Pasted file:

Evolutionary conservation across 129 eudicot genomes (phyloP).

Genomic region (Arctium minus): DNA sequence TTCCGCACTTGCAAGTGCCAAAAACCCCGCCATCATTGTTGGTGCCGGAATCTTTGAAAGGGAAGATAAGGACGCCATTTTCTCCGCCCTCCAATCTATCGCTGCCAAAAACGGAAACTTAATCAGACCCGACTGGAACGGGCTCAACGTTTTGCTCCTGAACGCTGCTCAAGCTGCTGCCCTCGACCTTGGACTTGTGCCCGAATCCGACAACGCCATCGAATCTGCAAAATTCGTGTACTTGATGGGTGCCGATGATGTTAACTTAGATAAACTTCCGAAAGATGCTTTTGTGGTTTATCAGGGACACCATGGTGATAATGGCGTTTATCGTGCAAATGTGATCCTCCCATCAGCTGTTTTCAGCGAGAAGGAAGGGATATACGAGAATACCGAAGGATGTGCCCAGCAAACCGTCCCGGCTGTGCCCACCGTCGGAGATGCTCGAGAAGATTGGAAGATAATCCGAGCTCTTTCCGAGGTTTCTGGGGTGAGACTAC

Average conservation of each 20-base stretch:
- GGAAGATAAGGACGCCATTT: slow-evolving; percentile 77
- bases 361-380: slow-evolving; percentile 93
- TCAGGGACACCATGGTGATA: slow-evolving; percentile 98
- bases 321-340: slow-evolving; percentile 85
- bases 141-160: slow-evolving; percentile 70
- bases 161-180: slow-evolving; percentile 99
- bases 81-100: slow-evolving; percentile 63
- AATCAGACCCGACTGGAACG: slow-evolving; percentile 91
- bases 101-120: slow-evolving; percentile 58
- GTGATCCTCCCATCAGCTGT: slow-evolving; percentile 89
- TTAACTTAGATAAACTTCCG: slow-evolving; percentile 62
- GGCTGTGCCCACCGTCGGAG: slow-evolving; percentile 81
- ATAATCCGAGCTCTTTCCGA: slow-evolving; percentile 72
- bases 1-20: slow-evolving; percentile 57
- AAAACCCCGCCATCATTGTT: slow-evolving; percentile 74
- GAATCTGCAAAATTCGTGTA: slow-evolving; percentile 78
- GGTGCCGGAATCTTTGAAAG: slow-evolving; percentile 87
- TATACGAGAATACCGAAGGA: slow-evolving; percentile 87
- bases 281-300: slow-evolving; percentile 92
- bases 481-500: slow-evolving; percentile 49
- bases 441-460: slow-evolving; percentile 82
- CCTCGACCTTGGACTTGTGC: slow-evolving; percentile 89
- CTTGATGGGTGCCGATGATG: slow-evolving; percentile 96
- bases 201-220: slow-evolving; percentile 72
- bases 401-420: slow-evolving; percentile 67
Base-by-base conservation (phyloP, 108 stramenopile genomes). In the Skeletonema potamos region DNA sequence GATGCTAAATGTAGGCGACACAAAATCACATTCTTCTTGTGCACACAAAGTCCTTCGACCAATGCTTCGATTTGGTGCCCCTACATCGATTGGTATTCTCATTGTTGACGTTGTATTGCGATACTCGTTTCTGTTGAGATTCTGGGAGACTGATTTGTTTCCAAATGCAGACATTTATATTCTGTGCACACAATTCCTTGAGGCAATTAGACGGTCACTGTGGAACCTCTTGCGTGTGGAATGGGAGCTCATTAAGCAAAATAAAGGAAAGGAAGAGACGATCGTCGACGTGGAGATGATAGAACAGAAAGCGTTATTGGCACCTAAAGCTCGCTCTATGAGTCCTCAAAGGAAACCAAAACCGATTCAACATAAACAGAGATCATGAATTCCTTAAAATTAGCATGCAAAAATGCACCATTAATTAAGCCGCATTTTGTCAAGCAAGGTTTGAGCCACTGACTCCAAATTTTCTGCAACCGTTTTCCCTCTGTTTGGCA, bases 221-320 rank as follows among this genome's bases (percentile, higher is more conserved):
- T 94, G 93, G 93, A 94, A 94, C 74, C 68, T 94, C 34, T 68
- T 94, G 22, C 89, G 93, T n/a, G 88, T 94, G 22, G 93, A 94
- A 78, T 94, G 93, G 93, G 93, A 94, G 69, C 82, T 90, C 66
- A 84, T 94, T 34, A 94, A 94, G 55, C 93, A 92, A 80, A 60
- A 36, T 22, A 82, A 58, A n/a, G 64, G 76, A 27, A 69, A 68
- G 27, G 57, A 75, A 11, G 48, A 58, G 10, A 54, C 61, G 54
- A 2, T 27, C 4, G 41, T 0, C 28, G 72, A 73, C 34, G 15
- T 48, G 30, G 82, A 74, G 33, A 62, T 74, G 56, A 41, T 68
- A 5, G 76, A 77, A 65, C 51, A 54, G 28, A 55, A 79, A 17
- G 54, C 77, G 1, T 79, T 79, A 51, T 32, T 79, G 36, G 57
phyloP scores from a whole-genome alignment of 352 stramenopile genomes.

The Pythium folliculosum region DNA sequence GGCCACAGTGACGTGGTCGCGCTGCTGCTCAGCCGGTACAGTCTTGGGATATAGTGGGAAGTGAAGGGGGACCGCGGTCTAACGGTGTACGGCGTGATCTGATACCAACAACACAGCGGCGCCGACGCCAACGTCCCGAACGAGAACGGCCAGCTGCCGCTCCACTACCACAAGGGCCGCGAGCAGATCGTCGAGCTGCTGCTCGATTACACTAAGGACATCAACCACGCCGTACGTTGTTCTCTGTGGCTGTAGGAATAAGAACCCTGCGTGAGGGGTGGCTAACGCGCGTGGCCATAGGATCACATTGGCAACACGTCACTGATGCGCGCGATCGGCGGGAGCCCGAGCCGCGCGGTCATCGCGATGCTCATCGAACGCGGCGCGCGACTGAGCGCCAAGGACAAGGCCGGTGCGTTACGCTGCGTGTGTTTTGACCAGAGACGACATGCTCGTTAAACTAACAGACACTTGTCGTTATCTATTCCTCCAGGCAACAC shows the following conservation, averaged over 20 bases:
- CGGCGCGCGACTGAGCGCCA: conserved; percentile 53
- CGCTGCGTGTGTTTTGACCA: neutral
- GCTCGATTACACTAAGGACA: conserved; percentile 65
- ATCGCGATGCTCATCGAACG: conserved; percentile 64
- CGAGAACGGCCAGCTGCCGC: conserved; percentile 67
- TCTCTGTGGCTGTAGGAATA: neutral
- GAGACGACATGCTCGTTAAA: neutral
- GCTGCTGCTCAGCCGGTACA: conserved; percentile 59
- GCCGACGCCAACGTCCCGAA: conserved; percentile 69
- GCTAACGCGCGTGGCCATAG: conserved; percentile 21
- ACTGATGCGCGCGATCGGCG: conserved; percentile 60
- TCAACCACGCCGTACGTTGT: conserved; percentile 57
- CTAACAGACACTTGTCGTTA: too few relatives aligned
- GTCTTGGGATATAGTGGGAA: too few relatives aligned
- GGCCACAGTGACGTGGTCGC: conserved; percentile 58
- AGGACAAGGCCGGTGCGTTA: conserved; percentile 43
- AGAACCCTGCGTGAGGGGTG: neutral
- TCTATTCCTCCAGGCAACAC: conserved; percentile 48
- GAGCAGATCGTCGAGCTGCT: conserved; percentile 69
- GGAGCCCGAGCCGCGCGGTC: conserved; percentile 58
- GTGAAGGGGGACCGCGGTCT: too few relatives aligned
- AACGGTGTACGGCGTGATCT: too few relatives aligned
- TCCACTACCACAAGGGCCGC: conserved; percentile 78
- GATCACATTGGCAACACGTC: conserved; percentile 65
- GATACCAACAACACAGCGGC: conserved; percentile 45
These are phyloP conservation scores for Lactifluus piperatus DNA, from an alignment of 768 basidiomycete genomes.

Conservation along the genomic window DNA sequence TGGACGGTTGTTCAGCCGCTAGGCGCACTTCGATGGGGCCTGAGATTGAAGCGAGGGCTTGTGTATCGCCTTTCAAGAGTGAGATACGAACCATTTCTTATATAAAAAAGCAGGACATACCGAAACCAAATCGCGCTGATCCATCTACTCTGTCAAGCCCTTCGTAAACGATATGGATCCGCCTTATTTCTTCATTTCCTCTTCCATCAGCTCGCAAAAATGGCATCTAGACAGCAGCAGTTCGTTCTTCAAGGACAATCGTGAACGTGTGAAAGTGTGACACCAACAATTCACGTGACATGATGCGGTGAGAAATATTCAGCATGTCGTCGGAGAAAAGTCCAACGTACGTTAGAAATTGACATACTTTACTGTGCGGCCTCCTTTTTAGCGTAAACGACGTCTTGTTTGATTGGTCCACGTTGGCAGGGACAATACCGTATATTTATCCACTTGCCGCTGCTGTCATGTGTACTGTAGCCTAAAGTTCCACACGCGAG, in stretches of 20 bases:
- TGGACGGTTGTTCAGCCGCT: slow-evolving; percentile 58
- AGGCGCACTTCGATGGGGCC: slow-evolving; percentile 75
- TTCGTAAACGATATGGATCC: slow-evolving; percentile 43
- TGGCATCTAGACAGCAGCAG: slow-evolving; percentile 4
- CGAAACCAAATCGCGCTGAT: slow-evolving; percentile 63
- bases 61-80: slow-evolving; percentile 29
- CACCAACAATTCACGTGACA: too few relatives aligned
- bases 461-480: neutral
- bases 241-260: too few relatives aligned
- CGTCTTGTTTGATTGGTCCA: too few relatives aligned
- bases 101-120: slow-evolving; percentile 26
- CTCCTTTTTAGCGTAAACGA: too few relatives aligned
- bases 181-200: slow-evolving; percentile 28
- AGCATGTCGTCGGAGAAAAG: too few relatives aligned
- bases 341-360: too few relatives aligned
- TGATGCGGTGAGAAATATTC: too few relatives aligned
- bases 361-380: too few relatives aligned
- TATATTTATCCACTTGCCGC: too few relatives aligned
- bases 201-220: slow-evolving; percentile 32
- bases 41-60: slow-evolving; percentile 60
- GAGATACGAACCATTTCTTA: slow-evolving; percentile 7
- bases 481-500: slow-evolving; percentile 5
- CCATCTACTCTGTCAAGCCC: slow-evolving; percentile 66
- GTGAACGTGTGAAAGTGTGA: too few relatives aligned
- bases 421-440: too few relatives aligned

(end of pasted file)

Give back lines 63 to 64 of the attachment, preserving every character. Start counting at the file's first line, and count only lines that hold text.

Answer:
- AACGGTGTACGGCGTGATCT: too few relatives aligned
- TCCACTACCACAAGGGCCGC: conserved; percentile 78